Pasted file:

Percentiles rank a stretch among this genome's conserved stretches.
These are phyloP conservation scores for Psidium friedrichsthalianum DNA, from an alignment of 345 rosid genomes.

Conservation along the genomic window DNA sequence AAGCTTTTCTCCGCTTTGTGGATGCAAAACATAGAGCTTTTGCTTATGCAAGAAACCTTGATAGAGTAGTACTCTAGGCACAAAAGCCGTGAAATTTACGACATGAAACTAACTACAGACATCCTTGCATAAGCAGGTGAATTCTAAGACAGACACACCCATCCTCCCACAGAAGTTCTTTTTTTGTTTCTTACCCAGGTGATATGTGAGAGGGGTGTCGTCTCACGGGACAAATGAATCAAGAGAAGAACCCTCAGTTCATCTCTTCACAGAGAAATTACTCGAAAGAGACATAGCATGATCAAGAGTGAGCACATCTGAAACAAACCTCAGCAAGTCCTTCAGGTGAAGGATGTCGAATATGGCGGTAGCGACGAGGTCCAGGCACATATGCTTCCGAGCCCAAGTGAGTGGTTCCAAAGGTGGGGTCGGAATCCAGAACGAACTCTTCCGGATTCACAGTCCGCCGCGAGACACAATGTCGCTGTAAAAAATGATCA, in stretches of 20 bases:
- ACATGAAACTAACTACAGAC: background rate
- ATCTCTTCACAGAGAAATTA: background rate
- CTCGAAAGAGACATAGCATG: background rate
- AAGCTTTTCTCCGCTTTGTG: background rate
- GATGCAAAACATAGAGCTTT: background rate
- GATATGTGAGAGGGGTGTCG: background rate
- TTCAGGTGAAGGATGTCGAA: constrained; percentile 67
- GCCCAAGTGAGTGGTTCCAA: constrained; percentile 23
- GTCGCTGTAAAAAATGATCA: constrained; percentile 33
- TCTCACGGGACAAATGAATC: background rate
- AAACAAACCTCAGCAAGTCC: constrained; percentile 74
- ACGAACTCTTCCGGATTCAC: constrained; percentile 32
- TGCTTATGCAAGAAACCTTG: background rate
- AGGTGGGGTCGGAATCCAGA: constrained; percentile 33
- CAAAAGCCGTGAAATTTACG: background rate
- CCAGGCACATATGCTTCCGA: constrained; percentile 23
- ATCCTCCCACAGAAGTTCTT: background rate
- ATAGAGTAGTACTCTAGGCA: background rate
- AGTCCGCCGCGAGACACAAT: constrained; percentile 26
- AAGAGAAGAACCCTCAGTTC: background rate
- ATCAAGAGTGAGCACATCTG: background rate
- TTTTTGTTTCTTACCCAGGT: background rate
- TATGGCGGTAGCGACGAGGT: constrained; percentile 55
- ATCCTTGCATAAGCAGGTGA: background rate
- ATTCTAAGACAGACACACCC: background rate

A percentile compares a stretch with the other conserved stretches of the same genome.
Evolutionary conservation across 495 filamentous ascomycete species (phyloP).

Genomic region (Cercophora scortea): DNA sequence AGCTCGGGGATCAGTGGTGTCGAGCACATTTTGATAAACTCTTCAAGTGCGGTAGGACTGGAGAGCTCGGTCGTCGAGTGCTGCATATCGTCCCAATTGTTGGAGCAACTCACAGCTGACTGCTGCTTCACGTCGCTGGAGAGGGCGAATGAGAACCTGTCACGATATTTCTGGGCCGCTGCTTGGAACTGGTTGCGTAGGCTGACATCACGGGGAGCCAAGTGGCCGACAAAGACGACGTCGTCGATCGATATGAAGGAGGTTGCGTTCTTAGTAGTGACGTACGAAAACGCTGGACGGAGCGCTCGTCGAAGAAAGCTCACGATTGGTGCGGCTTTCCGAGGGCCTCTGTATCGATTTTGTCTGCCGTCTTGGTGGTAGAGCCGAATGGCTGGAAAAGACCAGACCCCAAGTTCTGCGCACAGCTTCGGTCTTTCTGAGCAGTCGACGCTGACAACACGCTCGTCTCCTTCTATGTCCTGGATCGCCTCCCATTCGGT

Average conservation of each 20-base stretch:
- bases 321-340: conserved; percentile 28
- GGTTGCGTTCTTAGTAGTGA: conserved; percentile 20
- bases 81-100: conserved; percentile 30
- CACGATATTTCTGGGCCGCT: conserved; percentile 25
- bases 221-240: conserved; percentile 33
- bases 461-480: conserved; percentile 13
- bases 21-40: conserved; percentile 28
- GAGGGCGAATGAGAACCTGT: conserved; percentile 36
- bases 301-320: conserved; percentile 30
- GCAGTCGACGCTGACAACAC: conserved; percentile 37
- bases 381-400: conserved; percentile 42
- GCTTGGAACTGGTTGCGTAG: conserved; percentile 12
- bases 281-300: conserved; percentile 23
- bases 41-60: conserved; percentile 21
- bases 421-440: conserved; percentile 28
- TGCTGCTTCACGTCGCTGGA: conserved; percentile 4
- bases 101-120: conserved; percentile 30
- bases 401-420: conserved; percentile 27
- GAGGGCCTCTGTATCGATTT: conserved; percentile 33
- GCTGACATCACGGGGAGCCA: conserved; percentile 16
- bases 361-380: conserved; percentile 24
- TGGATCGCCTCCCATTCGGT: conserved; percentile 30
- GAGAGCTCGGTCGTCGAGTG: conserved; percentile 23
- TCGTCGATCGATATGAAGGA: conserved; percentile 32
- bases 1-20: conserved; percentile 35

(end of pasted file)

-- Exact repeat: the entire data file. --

Percentiles rank a stretch among this genome's conserved stretches.
These are phyloP conservation scores for Psidium friedrichsthalianum DNA, from an alignment of 345 rosid genomes.

Conservation along the genomic window DNA sequence AAGCTTTTCTCCGCTTTGTGGATGCAAAACATAGAGCTTTTGCTTATGCAAGAAACCTTGATAGAGTAGTACTCTAGGCACAAAAGCCGTGAAATTTACGACATGAAACTAACTACAGACATCCTTGCATAAGCAGGTGAATTCTAAGACAGACACACCCATCCTCCCACAGAAGTTCTTTTTTTGTTTCTTACCCAGGTGATATGTGAGAGGGGTGTCGTCTCACGGGACAAATGAATCAAGAGAAGAACCCTCAGTTCATCTCTTCACAGAGAAATTACTCGAAAGAGACATAGCATGATCAAGAGTGAGCACATCTGAAACAAACCTCAGCAAGTCCTTCAGGTGAAGGATGTCGAATATGGCGGTAGCGACGAGGTCCAGGCACATATGCTTCCGAGCCCAAGTGAGTGGTTCCAAAGGTGGGGTCGGAATCCAGAACGAACTCTTCCGGATTCACAGTCCGCCGCGAGACACAATGTCGCTGTAAAAAATGATCA, in stretches of 20 bases:
- ACATGAAACTAACTACAGAC: background rate
- ATCTCTTCACAGAGAAATTA: background rate
- CTCGAAAGAGACATAGCATG: background rate
- AAGCTTTTCTCCGCTTTGTG: background rate
- GATGCAAAACATAGAGCTTT: background rate
- GATATGTGAGAGGGGTGTCG: background rate
- TTCAGGTGAAGGATGTCGAA: constrained; percentile 67
- GCCCAAGTGAGTGGTTCCAA: constrained; percentile 23
- GTCGCTGTAAAAAATGATCA: constrained; percentile 33
- TCTCACGGGACAAATGAATC: background rate
- AAACAAACCTCAGCAAGTCC: constrained; percentile 74
- ACGAACTCTTCCGGATTCAC: constrained; percentile 32
- TGCTTATGCAAGAAACCTTG: background rate
- AGGTGGGGTCGGAATCCAGA: constrained; percentile 33
- CAAAAGCCGTGAAATTTACG: background rate
- CCAGGCACATATGCTTCCGA: constrained; percentile 23
- ATCCTCCCACAGAAGTTCTT: background rate
- ATAGAGTAGTACTCTAGGCA: background rate
- AGTCCGCCGCGAGACACAAT: constrained; percentile 26
- AAGAGAAGAACCCTCAGTTC: background rate
- ATCAAGAGTGAGCACATCTG: background rate
- TTTTTGTTTCTTACCCAGGT: background rate
- TATGGCGGTAGCGACGAGGT: constrained; percentile 55
- ATCCTTGCATAAGCAGGTGA: background rate
- ATTCTAAGACAGACACACCC: background rate

A percentile compares a stretch with the other conserved stretches of the same genome.
Evolutionary conservation across 495 filamentous ascomycete species (phyloP).

Genomic region (Cercophora scortea): DNA sequence AGCTCGGGGATCAGTGGTGTCGAGCACATTTTGATAAACTCTTCAAGTGCGGTAGGACTGGAGAGCTCGGTCGTCGAGTGCTGCATATCGTCCCAATTGTTGGAGCAACTCACAGCTGACTGCTGCTTCACGTCGCTGGAGAGGGCGAATGAGAACCTGTCACGATATTTCTGGGCCGCTGCTTGGAACTGGTTGCGTAGGCTGACATCACGGGGAGCCAAGTGGCCGACAAAGACGACGTCGTCGATCGATATGAAGGAGGTTGCGTTCTTAGTAGTGACGTACGAAAACGCTGGACGGAGCGCTCGTCGAAGAAAGCTCACGATTGGTGCGGCTTTCCGAGGGCCTCTGTATCGATTTTGTCTGCCGTCTTGGTGGTAGAGCCGAATGGCTGGAAAAGACCAGACCCCAAGTTCTGCGCACAGCTTCGGTCTTTCTGAGCAGTCGACGCTGACAACACGCTCGTCTCCTTCTATGTCCTGGATCGCCTCCCATTCGGT

Average conservation of each 20-base stretch:
- bases 321-340: conserved; percentile 28
- GGTTGCGTTCTTAGTAGTGA: conserved; percentile 20
- bases 81-100: conserved; percentile 30
- CACGATATTTCTGGGCCGCT: conserved; percentile 25
- bases 221-240: conserved; percentile 33
- bases 461-480: conserved; percentile 13
- bases 21-40: conserved; percentile 28
- GAGGGCGAATGAGAACCTGT: conserved; percentile 36
- bases 301-320: conserved; percentile 30
- GCAGTCGACGCTGACAACAC: conserved; percentile 37
- bases 381-400: conserved; percentile 42
- GCTTGGAACTGGTTGCGTAG: conserved; percentile 12
- bases 281-300: conserved; percentile 23
- bases 41-60: conserved; percentile 21
- bases 421-440: conserved; percentile 28
- TGCTGCTTCACGTCGCTGGA: conserved; percentile 4
- bases 101-120: conserved; percentile 30
- bases 401-420: conserved; percentile 27
- GAGGGCCTCTGTATCGATTT: conserved; percentile 33
- GCTGACATCACGGGGAGCCA: conserved; percentile 16
- bases 361-380: conserved; percentile 24
- TGGATCGCCTCCCATTCGGT: conserved; percentile 30
- GAGAGCTCGGTCGTCGAGTG: conserved; percentile 23
- TCGTCGATCGATATGAAGGA: conserved; percentile 32
- bases 1-20: conserved; percentile 35